# Would encrypting a message twice with RSA with different keys be more secure that once?

This was a practice problem for a class. The class is over now and I never solved it, so I thought I'd ask here.

Let's ignored the fact that adding extra security to single textbook RSA is unnecessary. As hilariously stated here:

Think about it this way, if it is estimated to take 500 years for a prisoner to chew through the bars on his prison cell to escape, is the public any safer if we add a second set of bars so that it will take 1000 years to chew through the two sets before the prisoner can escape? Not really.

The proposed question:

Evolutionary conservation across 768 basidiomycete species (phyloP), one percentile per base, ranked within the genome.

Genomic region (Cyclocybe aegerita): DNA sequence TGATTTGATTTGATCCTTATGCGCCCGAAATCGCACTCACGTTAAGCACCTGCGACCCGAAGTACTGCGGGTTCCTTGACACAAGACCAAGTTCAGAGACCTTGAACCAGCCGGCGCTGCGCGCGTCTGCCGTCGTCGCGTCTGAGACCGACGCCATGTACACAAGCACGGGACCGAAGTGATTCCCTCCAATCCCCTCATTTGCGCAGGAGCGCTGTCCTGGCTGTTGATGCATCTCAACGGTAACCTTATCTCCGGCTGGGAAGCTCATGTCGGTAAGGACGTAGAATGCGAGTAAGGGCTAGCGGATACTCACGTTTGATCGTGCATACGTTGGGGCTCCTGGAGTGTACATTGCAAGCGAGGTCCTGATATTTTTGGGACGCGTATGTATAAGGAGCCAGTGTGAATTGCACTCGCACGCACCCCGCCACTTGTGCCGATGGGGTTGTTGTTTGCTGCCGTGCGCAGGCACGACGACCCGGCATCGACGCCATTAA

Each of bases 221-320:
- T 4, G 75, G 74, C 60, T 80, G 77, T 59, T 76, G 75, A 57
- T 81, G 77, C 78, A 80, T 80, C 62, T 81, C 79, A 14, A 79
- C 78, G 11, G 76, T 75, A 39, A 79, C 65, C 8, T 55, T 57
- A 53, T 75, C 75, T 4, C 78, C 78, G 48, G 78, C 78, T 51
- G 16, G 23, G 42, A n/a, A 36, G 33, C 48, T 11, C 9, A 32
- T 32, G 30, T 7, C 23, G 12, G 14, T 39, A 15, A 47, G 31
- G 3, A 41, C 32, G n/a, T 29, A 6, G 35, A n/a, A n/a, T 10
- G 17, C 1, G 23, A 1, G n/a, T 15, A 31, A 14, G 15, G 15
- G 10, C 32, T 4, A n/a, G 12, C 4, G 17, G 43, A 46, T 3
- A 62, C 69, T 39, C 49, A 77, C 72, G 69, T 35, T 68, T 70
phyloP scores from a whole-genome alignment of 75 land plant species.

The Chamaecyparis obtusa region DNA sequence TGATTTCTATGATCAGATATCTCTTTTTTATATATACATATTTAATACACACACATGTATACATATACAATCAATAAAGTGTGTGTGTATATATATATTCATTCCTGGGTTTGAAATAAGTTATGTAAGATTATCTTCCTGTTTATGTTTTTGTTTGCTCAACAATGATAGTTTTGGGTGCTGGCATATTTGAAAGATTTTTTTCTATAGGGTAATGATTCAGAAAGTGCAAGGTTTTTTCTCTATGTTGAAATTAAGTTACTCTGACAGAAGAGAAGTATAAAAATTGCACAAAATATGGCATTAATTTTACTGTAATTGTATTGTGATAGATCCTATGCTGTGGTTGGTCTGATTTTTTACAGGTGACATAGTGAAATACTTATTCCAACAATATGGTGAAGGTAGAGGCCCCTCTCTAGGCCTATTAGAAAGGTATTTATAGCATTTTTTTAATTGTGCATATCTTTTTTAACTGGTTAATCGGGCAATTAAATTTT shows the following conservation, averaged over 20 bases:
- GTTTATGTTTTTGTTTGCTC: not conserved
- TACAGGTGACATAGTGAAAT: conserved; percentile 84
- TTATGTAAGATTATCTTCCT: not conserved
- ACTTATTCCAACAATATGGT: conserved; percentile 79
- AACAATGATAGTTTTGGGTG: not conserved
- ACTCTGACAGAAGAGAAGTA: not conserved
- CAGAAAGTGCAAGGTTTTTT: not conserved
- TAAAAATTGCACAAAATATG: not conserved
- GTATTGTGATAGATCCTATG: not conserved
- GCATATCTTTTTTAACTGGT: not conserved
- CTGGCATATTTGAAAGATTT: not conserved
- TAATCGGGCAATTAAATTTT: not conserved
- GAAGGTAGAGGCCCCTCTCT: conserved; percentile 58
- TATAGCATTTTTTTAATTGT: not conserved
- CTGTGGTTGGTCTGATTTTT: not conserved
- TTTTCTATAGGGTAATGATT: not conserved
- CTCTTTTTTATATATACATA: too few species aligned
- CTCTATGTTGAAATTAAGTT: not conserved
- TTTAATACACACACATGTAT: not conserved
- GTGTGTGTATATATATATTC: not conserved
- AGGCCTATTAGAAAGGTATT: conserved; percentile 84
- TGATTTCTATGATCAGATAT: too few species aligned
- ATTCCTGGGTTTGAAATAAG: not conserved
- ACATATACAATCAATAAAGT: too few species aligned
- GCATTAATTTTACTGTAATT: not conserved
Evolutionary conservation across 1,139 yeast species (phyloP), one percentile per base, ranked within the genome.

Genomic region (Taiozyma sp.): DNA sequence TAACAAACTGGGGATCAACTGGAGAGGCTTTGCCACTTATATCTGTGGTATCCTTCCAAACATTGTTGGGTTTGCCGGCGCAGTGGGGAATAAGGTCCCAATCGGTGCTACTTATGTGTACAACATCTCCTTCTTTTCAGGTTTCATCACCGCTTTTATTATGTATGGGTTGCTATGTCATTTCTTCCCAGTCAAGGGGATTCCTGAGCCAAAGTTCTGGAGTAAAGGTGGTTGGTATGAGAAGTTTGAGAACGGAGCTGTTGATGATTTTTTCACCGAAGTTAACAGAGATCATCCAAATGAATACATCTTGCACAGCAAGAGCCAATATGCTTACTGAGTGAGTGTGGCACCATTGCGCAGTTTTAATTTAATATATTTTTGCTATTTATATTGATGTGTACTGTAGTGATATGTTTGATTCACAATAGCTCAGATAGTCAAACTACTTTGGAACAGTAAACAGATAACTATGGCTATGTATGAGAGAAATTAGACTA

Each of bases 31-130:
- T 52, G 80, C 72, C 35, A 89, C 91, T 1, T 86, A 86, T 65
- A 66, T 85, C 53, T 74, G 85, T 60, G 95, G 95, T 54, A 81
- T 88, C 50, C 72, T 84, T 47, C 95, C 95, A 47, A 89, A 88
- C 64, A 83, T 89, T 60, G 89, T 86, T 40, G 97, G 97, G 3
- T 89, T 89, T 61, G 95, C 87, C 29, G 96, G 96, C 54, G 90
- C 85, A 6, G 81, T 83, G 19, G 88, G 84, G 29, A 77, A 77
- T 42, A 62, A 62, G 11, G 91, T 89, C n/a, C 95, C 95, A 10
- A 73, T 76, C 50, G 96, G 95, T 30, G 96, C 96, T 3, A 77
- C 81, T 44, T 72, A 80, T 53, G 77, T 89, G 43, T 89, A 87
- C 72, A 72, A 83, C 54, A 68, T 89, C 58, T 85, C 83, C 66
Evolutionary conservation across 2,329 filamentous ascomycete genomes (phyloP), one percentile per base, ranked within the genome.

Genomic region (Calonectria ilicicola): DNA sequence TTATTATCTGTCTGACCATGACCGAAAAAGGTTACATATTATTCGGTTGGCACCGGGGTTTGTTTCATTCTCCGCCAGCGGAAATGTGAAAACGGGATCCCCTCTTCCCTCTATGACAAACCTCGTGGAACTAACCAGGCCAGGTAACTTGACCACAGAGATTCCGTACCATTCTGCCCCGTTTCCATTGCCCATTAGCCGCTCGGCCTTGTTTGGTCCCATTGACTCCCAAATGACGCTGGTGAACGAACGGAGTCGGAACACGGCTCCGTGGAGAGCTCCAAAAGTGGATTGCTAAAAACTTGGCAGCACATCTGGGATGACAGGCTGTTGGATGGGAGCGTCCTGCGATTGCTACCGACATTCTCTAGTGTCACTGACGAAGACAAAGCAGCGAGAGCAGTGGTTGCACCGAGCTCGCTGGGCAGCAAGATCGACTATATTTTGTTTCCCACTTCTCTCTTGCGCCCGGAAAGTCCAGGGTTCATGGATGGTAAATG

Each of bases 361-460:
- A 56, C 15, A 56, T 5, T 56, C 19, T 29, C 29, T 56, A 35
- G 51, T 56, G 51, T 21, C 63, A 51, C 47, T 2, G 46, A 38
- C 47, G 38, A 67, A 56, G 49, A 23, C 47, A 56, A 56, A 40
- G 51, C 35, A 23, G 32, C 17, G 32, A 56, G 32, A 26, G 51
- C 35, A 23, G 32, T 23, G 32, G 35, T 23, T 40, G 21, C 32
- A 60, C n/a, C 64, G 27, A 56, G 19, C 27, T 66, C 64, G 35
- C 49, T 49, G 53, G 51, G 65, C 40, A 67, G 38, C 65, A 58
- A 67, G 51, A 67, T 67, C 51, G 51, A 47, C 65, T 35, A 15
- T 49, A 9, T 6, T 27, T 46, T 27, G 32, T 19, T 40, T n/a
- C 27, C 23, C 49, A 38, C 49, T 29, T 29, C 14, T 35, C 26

Does encrypting data twice with RSA and different keys increase security over encrypting data once with RSA?

Thinking about it now, I feel it would because you're introducing a second factorization problem that the adversary must compute.

Could someone please explain, mathematically, why I am correct/incorrect?

Note: For notation and algorithms, I am more familiar with that used in the original paper, particularly the use of Euler's totient function, not Carmichael's totient function.

• "the fact that adding extra security to single textbook RSA is unnecessary"... hmmmm, the term "textbook RSA" is often used to mean "RSA without nontrivial padding; that is, just doing zero padding", and that is usually insecure. Is that what you meant by the term? Or, did you have a different meaning in mind? May 4, 2022 at 3:29